That was thirty years ago. In the “after” stage of my life, I’ve been using the tools Prem Rawat handed to me to combat boredom, depression and fatigue by nurturing an inner experience as refreshing and alive as cool water from a natural mineral spring.
I gaze through the airport’s windows, appreciating every minute of beauty and stillness reflected in the misty morning breaking outside on the tarmac, where the ground crew readies the small airplane assigned to whisk us away to Charlotte. From there, we will scatter to our various destinations, back to the lives we are constructing for ourselves. I wonder what those lives are built upon.
I know that I want to construct my life on a foundation of happiness. I am determined to use the tools I have been given to make happiness a priority and a reality. And how, you may inquire, do I propose to achieve this goal?
By following my heart to an oasis of peace, joy and contentment within.
Grayson found it hard to breathe. Sweat poured from his forehead, down his crimsoned cheeks, onto the stiff collar of his white shirt.
The cubicles surrounding Grayson in the sprawling call center buzzed with activity.
“This is Grayson Sellers speaking. May I have your contract number please?”
“I only speak English,” Grayson replied.
“Where are you from, Amigo?”
“We’re not supposed to disclose personal information. Please describe your problem so that I can help you.”
“Don’t get excited, hombre. I ‘m just being friendly.
“I appreciate that. The problem is we have to complete a certain number of calls in an hour. If we fall short, we have to have a good explanation. Now, how can I help you?”
“Do you like your work?”
Grayson made no reply. They hadn’t given him a script for a situation like this.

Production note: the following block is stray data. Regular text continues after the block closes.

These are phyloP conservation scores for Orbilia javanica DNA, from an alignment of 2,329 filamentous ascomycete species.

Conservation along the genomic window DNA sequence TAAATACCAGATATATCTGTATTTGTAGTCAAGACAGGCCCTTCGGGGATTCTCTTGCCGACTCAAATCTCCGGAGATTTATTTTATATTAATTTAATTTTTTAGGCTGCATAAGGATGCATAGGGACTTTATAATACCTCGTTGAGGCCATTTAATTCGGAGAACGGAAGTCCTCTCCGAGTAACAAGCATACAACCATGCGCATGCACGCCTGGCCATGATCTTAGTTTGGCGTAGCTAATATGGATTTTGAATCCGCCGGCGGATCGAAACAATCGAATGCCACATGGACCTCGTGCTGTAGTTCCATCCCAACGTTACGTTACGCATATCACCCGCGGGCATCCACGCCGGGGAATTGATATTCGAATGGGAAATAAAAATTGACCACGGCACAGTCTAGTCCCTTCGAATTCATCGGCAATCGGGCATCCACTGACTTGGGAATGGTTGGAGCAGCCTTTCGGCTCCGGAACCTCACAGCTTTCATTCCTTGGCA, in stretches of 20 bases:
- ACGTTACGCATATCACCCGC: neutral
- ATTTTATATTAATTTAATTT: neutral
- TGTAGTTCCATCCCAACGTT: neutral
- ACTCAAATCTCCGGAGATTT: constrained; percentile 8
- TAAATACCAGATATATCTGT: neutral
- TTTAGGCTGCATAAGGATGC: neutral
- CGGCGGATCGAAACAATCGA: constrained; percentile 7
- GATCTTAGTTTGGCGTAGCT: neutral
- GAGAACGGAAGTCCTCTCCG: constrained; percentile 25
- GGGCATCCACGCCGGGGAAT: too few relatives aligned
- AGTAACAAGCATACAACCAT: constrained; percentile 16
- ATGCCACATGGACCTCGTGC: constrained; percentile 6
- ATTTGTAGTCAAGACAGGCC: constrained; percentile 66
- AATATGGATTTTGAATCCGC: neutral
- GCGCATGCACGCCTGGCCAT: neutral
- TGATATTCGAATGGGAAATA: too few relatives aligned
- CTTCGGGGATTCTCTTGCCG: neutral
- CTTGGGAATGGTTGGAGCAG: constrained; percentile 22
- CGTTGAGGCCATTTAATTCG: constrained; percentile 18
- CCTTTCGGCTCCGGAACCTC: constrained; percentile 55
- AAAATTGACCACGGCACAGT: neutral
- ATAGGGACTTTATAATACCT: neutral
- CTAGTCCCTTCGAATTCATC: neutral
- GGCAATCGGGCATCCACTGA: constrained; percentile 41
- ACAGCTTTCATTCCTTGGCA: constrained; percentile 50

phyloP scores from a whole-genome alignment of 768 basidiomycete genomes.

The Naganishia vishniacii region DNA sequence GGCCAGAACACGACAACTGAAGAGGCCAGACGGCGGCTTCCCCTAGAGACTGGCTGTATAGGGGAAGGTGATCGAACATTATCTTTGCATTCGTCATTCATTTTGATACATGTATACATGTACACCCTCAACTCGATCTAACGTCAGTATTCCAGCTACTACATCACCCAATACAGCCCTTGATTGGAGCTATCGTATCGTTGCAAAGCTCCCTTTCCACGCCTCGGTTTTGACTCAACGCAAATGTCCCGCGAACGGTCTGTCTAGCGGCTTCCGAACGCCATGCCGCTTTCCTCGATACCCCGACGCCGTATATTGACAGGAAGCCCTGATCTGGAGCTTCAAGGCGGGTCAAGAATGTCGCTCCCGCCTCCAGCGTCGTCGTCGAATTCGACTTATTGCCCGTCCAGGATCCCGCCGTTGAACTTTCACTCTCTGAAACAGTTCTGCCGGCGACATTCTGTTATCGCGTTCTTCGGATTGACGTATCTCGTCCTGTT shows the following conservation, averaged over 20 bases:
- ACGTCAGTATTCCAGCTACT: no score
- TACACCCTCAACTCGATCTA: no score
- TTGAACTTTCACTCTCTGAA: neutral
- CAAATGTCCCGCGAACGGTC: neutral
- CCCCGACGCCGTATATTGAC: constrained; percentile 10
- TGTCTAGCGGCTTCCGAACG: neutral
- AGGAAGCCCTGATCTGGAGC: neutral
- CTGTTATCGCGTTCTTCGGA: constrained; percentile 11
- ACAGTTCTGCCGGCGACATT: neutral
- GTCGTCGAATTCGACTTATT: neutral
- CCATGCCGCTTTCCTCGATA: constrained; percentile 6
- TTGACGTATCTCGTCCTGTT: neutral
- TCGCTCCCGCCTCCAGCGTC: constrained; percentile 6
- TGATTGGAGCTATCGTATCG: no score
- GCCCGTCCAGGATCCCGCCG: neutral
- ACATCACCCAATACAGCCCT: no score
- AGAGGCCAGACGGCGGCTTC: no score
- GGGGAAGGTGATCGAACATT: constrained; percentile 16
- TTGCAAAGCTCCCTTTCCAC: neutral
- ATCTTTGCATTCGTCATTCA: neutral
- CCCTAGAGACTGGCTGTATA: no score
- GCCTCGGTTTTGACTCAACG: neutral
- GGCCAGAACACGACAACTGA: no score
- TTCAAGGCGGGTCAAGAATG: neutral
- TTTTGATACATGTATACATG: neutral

He peered over his cubicle walls in all directions for signs of his supervisor. She was cruising three rows to the south in a bright pink dress and one-inch heels. Despite the low heels, the sturdy woman easily topped six feet. Her keen eyes scanned the room for the slightest hint of operator error.
“To be perfectly honest, I’m not crazy about working here, but the pay is great.”
“I’m a landscape architect—love my customers and they love me. Business is booming like you wouldn’t believe.
“I’m happy for you.” Can we please get to your insurance issue?”
He imagined the explanation for losing control of his temper and the call. The customer was excessively friendly.
“Working indoors is not my gig,” the caller elaborated.
“I get panic attacks.” The words tumbled out of Grayson’s mouth by themselves.
“I feel for you, Hermano.”
He heard heavy footsteps approaching. The supervisor pulled up like an army tank reversing on its treads. “You’re sweating, Sellers. Do you have a fever?”
Grayson dabbed his forehead with a handkerchief. “Just a little summer cold, Mrs. Wilson”
“Be sure to cover your mouth when you sneeze.”
A few rows away, an operator raised her voice. Mrs. Wilson’s head turned like a turret. She clanked away.
Another casualty of the telewars, Grayson thought.
“I could use another good man. Why don’t you call me after your shift?”
“You don’t even know me.”
We’ll talk. Then I’ll know you better.”
It was against the rules to use customer records for anything except work for the company. There was a rule attached to almost everything he did inside these walls.
Against his better judgment, Grayson jotted down the name and phone number on his computer screen.
The call proceeded smoothly to completion.
That night, Grayson dreamed of a plant nursery in South Miami he had visited as a boy. He played tag with his younger sister among acres of Royal Palm trees. He wandered between rows of potted orchids blooming in beautiful pastel colors. He inhaled the rich floral perfume. The warm sun and a cool winter breeze kissed his cheeks.